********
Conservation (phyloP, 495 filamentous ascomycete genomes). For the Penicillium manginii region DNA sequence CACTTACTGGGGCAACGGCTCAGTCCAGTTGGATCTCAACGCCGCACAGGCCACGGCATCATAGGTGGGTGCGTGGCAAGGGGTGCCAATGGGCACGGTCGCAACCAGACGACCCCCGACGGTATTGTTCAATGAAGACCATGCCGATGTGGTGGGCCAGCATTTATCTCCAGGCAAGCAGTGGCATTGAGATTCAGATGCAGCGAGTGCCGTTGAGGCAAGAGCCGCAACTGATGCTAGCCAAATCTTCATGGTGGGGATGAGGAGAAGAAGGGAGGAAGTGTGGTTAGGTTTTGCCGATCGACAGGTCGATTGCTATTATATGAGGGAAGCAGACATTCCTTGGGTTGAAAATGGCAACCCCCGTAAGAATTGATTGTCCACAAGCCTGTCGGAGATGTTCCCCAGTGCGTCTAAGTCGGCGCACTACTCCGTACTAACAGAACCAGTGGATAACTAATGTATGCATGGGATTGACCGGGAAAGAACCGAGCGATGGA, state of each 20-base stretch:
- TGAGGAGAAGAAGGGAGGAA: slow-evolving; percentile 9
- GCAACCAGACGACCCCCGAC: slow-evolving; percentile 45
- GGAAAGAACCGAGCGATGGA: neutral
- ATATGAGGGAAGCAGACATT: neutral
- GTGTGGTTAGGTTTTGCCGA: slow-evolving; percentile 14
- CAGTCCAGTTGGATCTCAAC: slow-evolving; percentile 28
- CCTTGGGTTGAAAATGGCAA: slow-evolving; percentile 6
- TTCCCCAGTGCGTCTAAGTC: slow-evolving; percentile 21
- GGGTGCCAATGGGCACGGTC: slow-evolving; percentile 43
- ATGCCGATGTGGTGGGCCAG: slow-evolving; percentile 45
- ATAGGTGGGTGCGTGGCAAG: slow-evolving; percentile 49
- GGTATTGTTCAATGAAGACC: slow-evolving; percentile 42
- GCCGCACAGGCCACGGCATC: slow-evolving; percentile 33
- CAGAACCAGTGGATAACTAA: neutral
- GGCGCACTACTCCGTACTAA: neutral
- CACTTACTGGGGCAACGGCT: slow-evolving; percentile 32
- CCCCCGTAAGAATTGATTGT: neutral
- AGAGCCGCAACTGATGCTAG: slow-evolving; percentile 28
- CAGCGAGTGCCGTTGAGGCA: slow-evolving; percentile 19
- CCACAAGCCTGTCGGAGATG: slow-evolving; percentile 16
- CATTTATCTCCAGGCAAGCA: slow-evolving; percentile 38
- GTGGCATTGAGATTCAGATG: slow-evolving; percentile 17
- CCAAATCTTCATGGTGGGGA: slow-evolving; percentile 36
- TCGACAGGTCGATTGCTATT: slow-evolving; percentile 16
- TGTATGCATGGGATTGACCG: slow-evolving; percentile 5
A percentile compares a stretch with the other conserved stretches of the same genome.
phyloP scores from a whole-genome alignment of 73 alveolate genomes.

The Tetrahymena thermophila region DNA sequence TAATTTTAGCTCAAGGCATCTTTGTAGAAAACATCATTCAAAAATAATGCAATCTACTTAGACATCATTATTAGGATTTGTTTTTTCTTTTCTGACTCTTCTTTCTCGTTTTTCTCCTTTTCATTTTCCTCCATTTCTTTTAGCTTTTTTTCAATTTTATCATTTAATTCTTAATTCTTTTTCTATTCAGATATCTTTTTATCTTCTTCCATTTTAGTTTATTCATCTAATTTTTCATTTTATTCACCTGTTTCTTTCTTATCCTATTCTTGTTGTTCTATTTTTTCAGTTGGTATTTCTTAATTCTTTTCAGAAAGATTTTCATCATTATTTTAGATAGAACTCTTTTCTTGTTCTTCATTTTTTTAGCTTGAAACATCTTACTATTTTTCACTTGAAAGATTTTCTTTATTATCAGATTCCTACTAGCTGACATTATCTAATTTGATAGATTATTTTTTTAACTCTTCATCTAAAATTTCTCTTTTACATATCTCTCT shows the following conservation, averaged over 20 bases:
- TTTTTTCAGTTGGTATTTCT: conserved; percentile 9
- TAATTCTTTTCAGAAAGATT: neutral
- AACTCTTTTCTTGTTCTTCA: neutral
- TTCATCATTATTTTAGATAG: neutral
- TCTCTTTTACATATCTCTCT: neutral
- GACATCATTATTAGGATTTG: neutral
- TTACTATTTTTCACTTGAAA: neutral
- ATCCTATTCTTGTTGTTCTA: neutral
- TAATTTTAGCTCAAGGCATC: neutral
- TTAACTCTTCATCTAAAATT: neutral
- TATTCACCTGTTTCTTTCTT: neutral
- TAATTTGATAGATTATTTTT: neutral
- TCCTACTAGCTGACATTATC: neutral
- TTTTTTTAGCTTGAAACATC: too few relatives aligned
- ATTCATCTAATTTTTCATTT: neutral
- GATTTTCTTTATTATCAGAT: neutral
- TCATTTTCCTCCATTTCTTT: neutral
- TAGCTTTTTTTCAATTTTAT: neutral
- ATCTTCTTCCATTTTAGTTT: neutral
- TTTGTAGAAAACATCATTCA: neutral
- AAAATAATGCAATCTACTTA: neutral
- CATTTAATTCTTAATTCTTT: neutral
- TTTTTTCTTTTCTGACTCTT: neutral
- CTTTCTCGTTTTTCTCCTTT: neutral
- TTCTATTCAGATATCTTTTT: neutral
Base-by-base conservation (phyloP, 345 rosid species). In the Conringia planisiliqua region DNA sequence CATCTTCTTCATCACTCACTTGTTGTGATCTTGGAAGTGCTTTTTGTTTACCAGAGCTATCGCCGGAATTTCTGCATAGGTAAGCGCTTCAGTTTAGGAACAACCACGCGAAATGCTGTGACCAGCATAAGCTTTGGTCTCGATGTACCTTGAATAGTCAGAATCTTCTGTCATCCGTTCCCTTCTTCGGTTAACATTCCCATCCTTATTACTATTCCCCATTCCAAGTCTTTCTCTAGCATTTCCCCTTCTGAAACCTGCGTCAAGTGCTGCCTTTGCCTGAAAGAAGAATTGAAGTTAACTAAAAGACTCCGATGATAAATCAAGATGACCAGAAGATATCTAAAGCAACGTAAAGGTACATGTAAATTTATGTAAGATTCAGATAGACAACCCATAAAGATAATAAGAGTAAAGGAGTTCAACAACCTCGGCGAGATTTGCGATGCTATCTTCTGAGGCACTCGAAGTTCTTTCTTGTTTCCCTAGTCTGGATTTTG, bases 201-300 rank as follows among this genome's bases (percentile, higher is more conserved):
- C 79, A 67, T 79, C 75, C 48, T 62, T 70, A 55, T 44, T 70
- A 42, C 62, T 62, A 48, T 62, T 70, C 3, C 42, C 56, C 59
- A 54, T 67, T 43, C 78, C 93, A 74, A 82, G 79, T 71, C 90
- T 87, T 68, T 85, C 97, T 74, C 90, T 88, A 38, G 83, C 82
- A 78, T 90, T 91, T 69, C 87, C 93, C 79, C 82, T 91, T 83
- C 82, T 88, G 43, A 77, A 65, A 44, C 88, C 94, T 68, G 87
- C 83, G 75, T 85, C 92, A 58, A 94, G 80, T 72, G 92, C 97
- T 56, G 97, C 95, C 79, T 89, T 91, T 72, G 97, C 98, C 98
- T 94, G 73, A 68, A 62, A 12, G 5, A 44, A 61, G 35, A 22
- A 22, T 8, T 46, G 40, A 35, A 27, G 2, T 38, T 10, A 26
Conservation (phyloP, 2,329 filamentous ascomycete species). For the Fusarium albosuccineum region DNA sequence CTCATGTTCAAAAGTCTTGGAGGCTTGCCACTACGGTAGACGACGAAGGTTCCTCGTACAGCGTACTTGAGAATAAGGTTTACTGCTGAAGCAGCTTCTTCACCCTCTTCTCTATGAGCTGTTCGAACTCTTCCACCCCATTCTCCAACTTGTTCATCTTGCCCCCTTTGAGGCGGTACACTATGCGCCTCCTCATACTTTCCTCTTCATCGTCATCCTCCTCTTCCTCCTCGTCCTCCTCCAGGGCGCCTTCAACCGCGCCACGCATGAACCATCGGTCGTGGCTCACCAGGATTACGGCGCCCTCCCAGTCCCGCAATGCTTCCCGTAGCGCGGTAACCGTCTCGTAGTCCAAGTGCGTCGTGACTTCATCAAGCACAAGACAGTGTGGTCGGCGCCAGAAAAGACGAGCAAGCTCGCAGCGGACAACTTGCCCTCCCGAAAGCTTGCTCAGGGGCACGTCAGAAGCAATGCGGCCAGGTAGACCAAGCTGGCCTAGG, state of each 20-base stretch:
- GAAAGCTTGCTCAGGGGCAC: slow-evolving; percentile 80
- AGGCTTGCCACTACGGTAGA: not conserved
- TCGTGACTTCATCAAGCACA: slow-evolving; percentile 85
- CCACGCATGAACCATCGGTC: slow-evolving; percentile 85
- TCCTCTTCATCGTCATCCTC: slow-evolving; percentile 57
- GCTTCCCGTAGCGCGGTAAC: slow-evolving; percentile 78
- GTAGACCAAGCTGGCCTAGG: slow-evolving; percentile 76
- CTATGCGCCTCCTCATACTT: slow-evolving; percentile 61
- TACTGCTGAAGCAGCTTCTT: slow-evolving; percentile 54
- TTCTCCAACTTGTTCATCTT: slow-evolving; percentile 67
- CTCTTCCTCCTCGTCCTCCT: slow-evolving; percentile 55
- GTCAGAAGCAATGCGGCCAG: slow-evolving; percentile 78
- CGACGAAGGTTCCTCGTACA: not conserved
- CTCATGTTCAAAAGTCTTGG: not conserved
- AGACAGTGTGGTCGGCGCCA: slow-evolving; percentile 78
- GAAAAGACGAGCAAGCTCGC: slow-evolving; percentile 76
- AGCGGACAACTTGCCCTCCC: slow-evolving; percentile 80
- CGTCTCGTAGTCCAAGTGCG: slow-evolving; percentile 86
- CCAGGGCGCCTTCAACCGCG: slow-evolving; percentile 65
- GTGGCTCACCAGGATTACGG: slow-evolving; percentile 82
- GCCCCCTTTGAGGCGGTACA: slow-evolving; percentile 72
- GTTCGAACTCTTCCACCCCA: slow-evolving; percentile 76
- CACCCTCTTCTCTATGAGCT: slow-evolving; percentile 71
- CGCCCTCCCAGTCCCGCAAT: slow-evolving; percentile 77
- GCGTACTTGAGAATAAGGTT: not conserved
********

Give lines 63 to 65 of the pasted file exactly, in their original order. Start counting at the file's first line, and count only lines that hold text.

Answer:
- T 56, G 97, C 95, C 79, T 89, T 91, T 72, G 97, C 98, C 98
- T 94, G 73, A 68, A 62, A 12, G 5, A 44, A 61, G 35, A 22
- A 22, T 8, T 46, G 40, A 35, A 27, G 2, T 38, T 10, A 26